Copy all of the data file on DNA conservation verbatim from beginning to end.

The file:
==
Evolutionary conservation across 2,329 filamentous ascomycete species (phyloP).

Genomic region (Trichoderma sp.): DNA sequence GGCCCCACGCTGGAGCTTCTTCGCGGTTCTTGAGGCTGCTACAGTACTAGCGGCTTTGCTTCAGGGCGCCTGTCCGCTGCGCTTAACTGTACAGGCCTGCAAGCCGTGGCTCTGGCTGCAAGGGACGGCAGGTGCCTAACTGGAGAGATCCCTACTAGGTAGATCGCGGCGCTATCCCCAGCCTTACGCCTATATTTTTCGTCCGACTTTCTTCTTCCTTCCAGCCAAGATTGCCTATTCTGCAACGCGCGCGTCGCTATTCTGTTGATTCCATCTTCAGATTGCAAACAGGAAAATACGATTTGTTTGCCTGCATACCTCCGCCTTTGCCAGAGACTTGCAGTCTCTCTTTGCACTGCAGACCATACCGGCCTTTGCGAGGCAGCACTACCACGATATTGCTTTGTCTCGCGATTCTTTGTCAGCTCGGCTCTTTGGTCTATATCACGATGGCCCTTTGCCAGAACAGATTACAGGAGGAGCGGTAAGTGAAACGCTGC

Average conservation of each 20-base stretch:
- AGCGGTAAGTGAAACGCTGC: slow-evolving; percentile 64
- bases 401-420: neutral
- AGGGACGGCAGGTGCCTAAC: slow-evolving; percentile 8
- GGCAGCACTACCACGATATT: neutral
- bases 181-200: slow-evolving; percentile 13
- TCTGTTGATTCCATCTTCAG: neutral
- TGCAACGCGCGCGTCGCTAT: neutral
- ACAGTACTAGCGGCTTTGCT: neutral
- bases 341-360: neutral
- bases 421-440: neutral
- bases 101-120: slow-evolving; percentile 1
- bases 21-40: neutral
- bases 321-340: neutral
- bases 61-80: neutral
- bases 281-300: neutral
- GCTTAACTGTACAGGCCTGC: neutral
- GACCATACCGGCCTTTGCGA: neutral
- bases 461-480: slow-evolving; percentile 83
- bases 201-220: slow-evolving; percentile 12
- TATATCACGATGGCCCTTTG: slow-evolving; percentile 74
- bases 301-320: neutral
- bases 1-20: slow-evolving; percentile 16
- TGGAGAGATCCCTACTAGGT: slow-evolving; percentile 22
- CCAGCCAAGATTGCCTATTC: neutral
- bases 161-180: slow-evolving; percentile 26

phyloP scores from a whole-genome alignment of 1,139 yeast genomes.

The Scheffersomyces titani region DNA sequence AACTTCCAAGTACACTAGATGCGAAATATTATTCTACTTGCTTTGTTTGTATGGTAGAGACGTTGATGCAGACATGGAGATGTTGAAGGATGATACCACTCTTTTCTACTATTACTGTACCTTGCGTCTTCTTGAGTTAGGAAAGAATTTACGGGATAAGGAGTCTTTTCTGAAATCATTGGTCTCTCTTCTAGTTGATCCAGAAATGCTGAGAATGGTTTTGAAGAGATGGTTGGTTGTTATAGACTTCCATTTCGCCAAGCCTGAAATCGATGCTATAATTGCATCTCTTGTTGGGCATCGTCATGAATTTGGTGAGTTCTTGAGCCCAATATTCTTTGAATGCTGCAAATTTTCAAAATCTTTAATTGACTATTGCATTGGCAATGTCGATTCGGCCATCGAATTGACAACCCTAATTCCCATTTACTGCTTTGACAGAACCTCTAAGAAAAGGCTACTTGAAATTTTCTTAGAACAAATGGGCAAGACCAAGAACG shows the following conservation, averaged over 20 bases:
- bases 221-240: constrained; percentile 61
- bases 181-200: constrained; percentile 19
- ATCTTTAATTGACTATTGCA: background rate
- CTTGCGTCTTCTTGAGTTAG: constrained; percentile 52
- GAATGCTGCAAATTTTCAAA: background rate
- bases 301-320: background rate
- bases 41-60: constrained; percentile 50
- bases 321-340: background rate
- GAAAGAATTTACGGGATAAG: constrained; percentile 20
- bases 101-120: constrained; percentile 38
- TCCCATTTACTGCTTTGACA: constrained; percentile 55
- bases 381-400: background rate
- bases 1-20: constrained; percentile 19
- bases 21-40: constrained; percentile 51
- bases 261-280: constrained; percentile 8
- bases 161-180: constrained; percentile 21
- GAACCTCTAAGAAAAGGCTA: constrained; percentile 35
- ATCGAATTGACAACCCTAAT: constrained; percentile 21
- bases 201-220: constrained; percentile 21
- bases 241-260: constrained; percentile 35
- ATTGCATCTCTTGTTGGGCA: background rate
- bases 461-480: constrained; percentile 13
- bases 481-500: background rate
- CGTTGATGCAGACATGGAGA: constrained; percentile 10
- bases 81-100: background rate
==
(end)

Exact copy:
Evolutionary conservation across 2,329 filamentous ascomycete species (phyloP).

Genomic region (Trichoderma sp.): DNA sequence GGCCCCACGCTGGAGCTTCTTCGCGGTTCTTGAGGCTGCTACAGTACTAGCGGCTTTGCTTCAGGGCGCCTGTCCGCTGCGCTTAACTGTACAGGCCTGCAAGCCGTGGCTCTGGCTGCAAGGGACGGCAGGTGCCTAACTGGAGAGATCCCTACTAGGTAGATCGCGGCGCTATCCCCAGCCTTACGCCTATATTTTTCGTCCGACTTTCTTCTTCCTTCCAGCCAAGATTGCCTATTCTGCAACGCGCGCGTCGCTATTCTGTTGATTCCATCTTCAGATTGCAAACAGGAAAATACGATTTGTTTGCCTGCATACCTCCGCCTTTGCCAGAGACTTGCAGTCTCTCTTTGCACTGCAGACCATACCGGCCTTTGCGAGGCAGCACTACCACGATATTGCTTTGTCTCGCGATTCTTTGTCAGCTCGGCTCTTTGGTCTATATCACGATGGCCCTTTGCCAGAACAGATTACAGGAGGAGCGGTAAGTGAAACGCTGC

Average conservation of each 20-base stretch:
- AGCGGTAAGTGAAACGCTGC: slow-evolving; percentile 64
- bases 401-420: neutral
- AGGGACGGCAGGTGCCTAAC: slow-evolving; percentile 8
- GGCAGCACTACCACGATATT: neutral
- bases 181-200: slow-evolving; percentile 13
- TCTGTTGATTCCATCTTCAG: neutral
- TGCAACGCGCGCGTCGCTAT: neutral
- ACAGTACTAGCGGCTTTGCT: neutral
- bases 341-360: neutral
- bases 421-440: neutral
- bases 101-120: slow-evolving; percentile 1
- bases 21-40: neutral
- bases 321-340: neutral
- bases 61-80: neutral
- bases 281-300: neutral
- GCTTAACTGTACAGGCCTGC: neutral
- GACCATACCGGCCTTTGCGA: neutral
- bases 461-480: slow-evolving; percentile 83
- bases 201-220: slow-evolving; percentile 12
- TATATCACGATGGCCCTTTG: slow-evolving; percentile 74
- bases 301-320: neutral
- bases 1-20: slow-evolving; percentile 16
- TGGAGAGATCCCTACTAGGT: slow-evolving; percentile 22
- CCAGCCAAGATTGCCTATTC: neutral
- bases 161-180: slow-evolving; percentile 26

phyloP scores from a whole-genome alignment of 1,139 yeast genomes.

The Scheffersomyces titani region DNA sequence AACTTCCAAGTACACTAGATGCGAAATATTATTCTACTTGCTTTGTTTGTATGGTAGAGACGTTGATGCAGACATGGAGATGTTGAAGGATGATACCACTCTTTTCTACTATTACTGTACCTTGCGTCTTCTTGAGTTAGGAAAGAATTTACGGGATAAGGAGTCTTTTCTGAAATCATTGGTCTCTCTTCTAGTTGATCCAGAAATGCTGAGAATGGTTTTGAAGAGATGGTTGGTTGTTATAGACTTCCATTTCGCCAAGCCTGAAATCGATGCTATAATTGCATCTCTTGTTGGGCATCGTCATGAATTTGGTGAGTTCTTGAGCCCAATATTCTTTGAATGCTGCAAATTTTCAAAATCTTTAATTGACTATTGCATTGGCAATGTCGATTCGGCCATCGAATTGACAACCCTAATTCCCATTTACTGCTTTGACAGAACCTCTAAGAAAAGGCTACTTGAAATTTTCTTAGAACAAATGGGCAAGACCAAGAACG shows the following conservation, averaged over 20 bases:
- bases 221-240: constrained; percentile 61
- bases 181-200: constrained; percentile 19
- ATCTTTAATTGACTATTGCA: background rate
- CTTGCGTCTTCTTGAGTTAG: constrained; percentile 52
- GAATGCTGCAAATTTTCAAA: background rate
- bases 301-320: background rate
- bases 41-60: constrained; percentile 50
- bases 321-340: background rate
- GAAAGAATTTACGGGATAAG: constrained; percentile 20
- bases 101-120: constrained; percentile 38
- TCCCATTTACTGCTTTGACA: constrained; percentile 55
- bases 381-400: background rate
- bases 1-20: constrained; percentile 19
- bases 21-40: constrained; percentile 51
- bases 261-280: constrained; percentile 8
- bases 161-180: constrained; percentile 21
- GAACCTCTAAGAAAAGGCTA: constrained; percentile 35
- ATCGAATTGACAACCCTAAT: constrained; percentile 21
- bases 201-220: constrained; percentile 21
- bases 241-260: constrained; percentile 35
- ATTGCATCTCTTGTTGGGCA: background rate
- bases 461-480: constrained; percentile 13
- bases 481-500: background rate
- CGTTGATGCAGACATGGAGA: constrained; percentile 10
- bases 81-100: background rate